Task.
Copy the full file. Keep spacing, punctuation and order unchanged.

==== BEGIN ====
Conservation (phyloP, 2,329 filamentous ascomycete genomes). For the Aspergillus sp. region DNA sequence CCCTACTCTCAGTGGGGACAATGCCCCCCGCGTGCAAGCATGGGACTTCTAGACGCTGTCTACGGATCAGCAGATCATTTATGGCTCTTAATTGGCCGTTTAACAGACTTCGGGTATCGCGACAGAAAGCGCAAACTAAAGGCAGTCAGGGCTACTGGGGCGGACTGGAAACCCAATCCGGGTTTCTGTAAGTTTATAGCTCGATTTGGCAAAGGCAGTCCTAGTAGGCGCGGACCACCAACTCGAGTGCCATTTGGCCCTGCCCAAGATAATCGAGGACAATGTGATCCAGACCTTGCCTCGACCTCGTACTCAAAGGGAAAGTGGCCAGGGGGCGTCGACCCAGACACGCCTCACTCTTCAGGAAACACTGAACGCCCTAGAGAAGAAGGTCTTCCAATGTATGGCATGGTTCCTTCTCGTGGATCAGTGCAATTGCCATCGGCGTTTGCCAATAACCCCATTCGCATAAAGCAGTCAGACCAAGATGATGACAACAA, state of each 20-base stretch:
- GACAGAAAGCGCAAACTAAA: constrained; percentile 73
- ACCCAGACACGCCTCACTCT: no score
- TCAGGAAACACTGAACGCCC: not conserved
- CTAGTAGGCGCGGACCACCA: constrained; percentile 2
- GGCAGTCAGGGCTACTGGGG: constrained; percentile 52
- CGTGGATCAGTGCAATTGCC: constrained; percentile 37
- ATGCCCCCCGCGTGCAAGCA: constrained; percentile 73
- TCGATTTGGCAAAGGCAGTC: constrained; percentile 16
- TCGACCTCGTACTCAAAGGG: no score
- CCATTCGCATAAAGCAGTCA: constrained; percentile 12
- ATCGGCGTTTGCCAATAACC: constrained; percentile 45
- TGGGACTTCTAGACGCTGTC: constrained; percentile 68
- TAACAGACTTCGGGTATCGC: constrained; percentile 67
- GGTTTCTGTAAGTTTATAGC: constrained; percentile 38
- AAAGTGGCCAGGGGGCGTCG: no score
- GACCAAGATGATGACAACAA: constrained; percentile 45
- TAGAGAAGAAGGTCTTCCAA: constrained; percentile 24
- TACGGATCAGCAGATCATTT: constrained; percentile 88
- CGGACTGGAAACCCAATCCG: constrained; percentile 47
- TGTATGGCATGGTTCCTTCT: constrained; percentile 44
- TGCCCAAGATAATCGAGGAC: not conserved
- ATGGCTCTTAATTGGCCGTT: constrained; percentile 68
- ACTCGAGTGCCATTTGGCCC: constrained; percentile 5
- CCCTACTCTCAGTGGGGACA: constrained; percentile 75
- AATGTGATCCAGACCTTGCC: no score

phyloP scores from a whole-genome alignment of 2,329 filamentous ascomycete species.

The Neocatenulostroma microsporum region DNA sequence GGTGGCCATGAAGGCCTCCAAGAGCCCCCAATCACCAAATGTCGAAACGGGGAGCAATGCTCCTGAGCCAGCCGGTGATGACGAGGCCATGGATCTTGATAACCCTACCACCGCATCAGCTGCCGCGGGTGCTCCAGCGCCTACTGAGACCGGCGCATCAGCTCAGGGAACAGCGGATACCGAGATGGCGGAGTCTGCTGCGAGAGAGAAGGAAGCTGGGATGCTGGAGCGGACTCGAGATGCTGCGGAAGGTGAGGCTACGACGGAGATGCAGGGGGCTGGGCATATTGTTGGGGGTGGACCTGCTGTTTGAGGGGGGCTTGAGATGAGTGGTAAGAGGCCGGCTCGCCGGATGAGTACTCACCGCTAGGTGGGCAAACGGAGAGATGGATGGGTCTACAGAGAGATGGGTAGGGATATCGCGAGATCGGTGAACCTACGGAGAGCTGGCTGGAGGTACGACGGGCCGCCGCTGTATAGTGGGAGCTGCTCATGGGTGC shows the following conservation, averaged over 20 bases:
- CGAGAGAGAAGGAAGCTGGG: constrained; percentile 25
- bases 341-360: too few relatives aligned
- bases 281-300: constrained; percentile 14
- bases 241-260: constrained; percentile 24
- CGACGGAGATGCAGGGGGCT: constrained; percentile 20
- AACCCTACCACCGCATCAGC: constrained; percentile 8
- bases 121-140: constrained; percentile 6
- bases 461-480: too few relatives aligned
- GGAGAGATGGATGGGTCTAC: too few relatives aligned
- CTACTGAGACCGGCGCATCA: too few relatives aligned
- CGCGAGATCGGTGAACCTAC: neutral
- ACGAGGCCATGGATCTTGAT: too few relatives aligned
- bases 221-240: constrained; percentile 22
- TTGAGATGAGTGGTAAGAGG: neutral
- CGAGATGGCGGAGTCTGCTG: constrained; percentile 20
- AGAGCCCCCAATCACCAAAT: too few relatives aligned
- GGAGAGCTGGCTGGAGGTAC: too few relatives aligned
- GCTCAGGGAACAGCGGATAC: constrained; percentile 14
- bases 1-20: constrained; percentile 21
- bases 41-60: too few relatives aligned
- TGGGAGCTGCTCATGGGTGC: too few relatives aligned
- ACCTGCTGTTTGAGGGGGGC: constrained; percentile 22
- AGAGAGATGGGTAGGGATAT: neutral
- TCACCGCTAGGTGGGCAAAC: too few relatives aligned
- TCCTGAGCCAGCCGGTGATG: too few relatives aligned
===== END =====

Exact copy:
Conservation (phyloP, 2,329 filamentous ascomycete genomes). For the Aspergillus sp. region DNA sequence CCCTACTCTCAGTGGGGACAATGCCCCCCGCGTGCAAGCATGGGACTTCTAGACGCTGTCTACGGATCAGCAGATCATTTATGGCTCTTAATTGGCCGTTTAACAGACTTCGGGTATCGCGACAGAAAGCGCAAACTAAAGGCAGTCAGGGCTACTGGGGCGGACTGGAAACCCAATCCGGGTTTCTGTAAGTTTATAGCTCGATTTGGCAAAGGCAGTCCTAGTAGGCGCGGACCACCAACTCGAGTGCCATTTGGCCCTGCCCAAGATAATCGAGGACAATGTGATCCAGACCTTGCCTCGACCTCGTACTCAAAGGGAAAGTGGCCAGGGGGCGTCGACCCAGACACGCCTCACTCTTCAGGAAACACTGAACGCCCTAGAGAAGAAGGTCTTCCAATGTATGGCATGGTTCCTTCTCGTGGATCAGTGCAATTGCCATCGGCGTTTGCCAATAACCCCATTCGCATAAAGCAGTCAGACCAAGATGATGACAACAA, state of each 20-base stretch:
- GACAGAAAGCGCAAACTAAA: constrained; percentile 73
- ACCCAGACACGCCTCACTCT: no score
- TCAGGAAACACTGAACGCCC: not conserved
- CTAGTAGGCGCGGACCACCA: constrained; percentile 2
- GGCAGTCAGGGCTACTGGGG: constrained; percentile 52
- CGTGGATCAGTGCAATTGCC: constrained; percentile 37
- ATGCCCCCCGCGTGCAAGCA: constrained; percentile 73
- TCGATTTGGCAAAGGCAGTC: constrained; percentile 16
- TCGACCTCGTACTCAAAGGG: no score
- CCATTCGCATAAAGCAGTCA: constrained; percentile 12
- ATCGGCGTTTGCCAATAACC: constrained; percentile 45
- TGGGACTTCTAGACGCTGTC: constrained; percentile 68
- TAACAGACTTCGGGTATCGC: constrained; percentile 67
- GGTTTCTGTAAGTTTATAGC: constrained; percentile 38
- AAAGTGGCCAGGGGGCGTCG: no score
- GACCAAGATGATGACAACAA: constrained; percentile 45
- TAGAGAAGAAGGTCTTCCAA: constrained; percentile 24
- TACGGATCAGCAGATCATTT: constrained; percentile 88
- CGGACTGGAAACCCAATCCG: constrained; percentile 47
- TGTATGGCATGGTTCCTTCT: constrained; percentile 44
- TGCCCAAGATAATCGAGGAC: not conserved
- ATGGCTCTTAATTGGCCGTT: constrained; percentile 68
- ACTCGAGTGCCATTTGGCCC: constrained; percentile 5
- CCCTACTCTCAGTGGGGACA: constrained; percentile 75
- AATGTGATCCAGACCTTGCC: no score

phyloP scores from a whole-genome alignment of 2,329 filamentous ascomycete species.

The Neocatenulostroma microsporum region DNA sequence GGTGGCCATGAAGGCCTCCAAGAGCCCCCAATCACCAAATGTCGAAACGGGGAGCAATGCTCCTGAGCCAGCCGGTGATGACGAGGCCATGGATCTTGATAACCCTACCACCGCATCAGCTGCCGCGGGTGCTCCAGCGCCTACTGAGACCGGCGCATCAGCTCAGGGAACAGCGGATACCGAGATGGCGGAGTCTGCTGCGAGAGAGAAGGAAGCTGGGATGCTGGAGCGGACTCGAGATGCTGCGGAAGGTGAGGCTACGACGGAGATGCAGGGGGCTGGGCATATTGTTGGGGGTGGACCTGCTGTTTGAGGGGGGCTTGAGATGAGTGGTAAGAGGCCGGCTCGCCGGATGAGTACTCACCGCTAGGTGGGCAAACGGAGAGATGGATGGGTCTACAGAGAGATGGGTAGGGATATCGCGAGATCGGTGAACCTACGGAGAGCTGGCTGGAGGTACGACGGGCCGCCGCTGTATAGTGGGAGCTGCTCATGGGTGC shows the following conservation, averaged over 20 bases:
- CGAGAGAGAAGGAAGCTGGG: constrained; percentile 25
- bases 341-360: too few relatives aligned
- bases 281-300: constrained; percentile 14
- bases 241-260: constrained; percentile 24
- CGACGGAGATGCAGGGGGCT: constrained; percentile 20
- AACCCTACCACCGCATCAGC: constrained; percentile 8
- bases 121-140: constrained; percentile 6
- bases 461-480: too few relatives aligned
- GGAGAGATGGATGGGTCTAC: too few relatives aligned
- CTACTGAGACCGGCGCATCA: too few relatives aligned
- CGCGAGATCGGTGAACCTAC: neutral
- ACGAGGCCATGGATCTTGAT: too few relatives aligned
- bases 221-240: constrained; percentile 22
- TTGAGATGAGTGGTAAGAGG: neutral
- CGAGATGGCGGAGTCTGCTG: constrained; percentile 20
- AGAGCCCCCAATCACCAAAT: too few relatives aligned
- GGAGAGCTGGCTGGAGGTAC: too few relatives aligned
- GCTCAGGGAACAGCGGATAC: constrained; percentile 14
- bases 1-20: constrained; percentile 21
- bases 41-60: too few relatives aligned
- TGGGAGCTGCTCATGGGTGC: too few relatives aligned
- ACCTGCTGTTTGAGGGGGGC: constrained; percentile 22
- AGAGAGATGGGTAGGGATAT: neutral
- TCACCGCTAGGTGGGCAAAC: too few relatives aligned
- TCCTGAGCCAGCCGGTGATG: too few relatives aligned